Chief stamps

Karakol Travel Blog

 › entry 11 of 16 › view all entries
On our way to Karakol we make a stop at the Burana tower and its little museum. Next to the tower is a field of mini midget easter island statues which are alse old as we are told. Up next are the petroglieves near the Karakol lake, these are ancient drawings of goats and errrr.... goats. I believe ancient Kyrgyz must have really liked their goats. On one of the stones I see a rubber, so that's how the drawings are made, there not ancient but just badly drawn with a rubber. The guide assures me that this is rubber was left by a tourist and that the drawings are really really really ancient even more ancient than acient. On the way to our hotel we are greeted by a young boy who at first waves, I wave back, he sticks out his tongue, I stick out my tongue and than he gives me the finger. So far for my communications skills.

Mr. Prezewalski, the man after which the horses are named, apparently died in Karakol and to honour him they have a small but beautilfull museum. Not far away is an abandoned torpedo factory, which the Russians did destroy or one of the torpedo's must have gone off. Either way there's not much left of this factory only rubbish and a lot of asbest. After this wonderfull outing I decided to post the photo's to all the people I promised to sent them a photo of them. In the local bazaar I purchased some enveloppes, glue and photocopied the adresses as my Russian is a bit rusty. After some cutting and pasting I was the proud owner of some enveloppes which only needed a stamp.

On the way to the post office my eye fell on a Lenin statue, one of the few left and I quickly snapped it. In the post office I had to wait for the chief of stamps. Once she arrived she, a woman with a very muscled upper right arm, looked at me and the enveloppes and asked me something, I just responded by saying that the enveloppes needed to be sent to Uzbekistan. She probably understood Uzebekistan and opened a huge book full of stamps and tore off some giant leaves of stamps. She started licking at the stamps as a mad woman. After she almost dehydrated from licking the stamps she proudly hands me the enveloppes, still some drool dripping from the stamps. I asked her if she could seal the stamps. Now I know how she got a very muscled upper right arm as she carefully placed her stempel on the inkt cushion so that it is moistened with the perfect amount of inkt and put the stempel with great force and fierce intend on the stamp. This "scared" ritual repeats itself many many times as very stamp must have a seal.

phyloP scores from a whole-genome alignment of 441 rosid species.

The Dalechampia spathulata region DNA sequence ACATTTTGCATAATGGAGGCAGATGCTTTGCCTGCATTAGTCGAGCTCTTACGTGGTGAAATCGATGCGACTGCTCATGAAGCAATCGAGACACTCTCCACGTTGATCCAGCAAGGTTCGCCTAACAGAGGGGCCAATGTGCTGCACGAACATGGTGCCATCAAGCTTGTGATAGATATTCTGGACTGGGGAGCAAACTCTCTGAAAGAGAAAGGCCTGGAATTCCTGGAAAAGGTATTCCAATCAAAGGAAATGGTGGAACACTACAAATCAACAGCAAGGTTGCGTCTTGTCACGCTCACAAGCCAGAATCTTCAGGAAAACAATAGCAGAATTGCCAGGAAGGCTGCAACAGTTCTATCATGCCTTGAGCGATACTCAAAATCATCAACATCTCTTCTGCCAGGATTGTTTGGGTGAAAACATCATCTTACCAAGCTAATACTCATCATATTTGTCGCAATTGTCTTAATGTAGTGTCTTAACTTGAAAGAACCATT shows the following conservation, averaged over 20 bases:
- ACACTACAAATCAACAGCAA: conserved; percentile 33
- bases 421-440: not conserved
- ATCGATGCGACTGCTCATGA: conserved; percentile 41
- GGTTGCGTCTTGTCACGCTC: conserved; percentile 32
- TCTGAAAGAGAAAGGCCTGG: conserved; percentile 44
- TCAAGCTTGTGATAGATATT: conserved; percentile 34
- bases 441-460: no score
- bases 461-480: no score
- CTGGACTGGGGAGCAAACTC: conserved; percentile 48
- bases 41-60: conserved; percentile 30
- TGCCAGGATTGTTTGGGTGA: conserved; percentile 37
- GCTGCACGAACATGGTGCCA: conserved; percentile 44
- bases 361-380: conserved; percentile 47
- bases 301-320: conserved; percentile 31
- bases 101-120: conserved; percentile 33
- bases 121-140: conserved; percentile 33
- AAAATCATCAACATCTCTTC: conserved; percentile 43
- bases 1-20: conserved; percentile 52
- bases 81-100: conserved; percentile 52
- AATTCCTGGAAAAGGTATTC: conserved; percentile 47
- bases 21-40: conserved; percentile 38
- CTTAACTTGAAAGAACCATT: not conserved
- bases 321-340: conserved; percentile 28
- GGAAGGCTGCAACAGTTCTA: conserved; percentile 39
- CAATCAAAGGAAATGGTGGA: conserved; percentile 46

Diner this time was with a traditional Dungan family in their home, just as expected with plof but this time it was delicious.
Join TravBuddy to leave comments, meet new friends and share travel tips!
photo by: Biedjee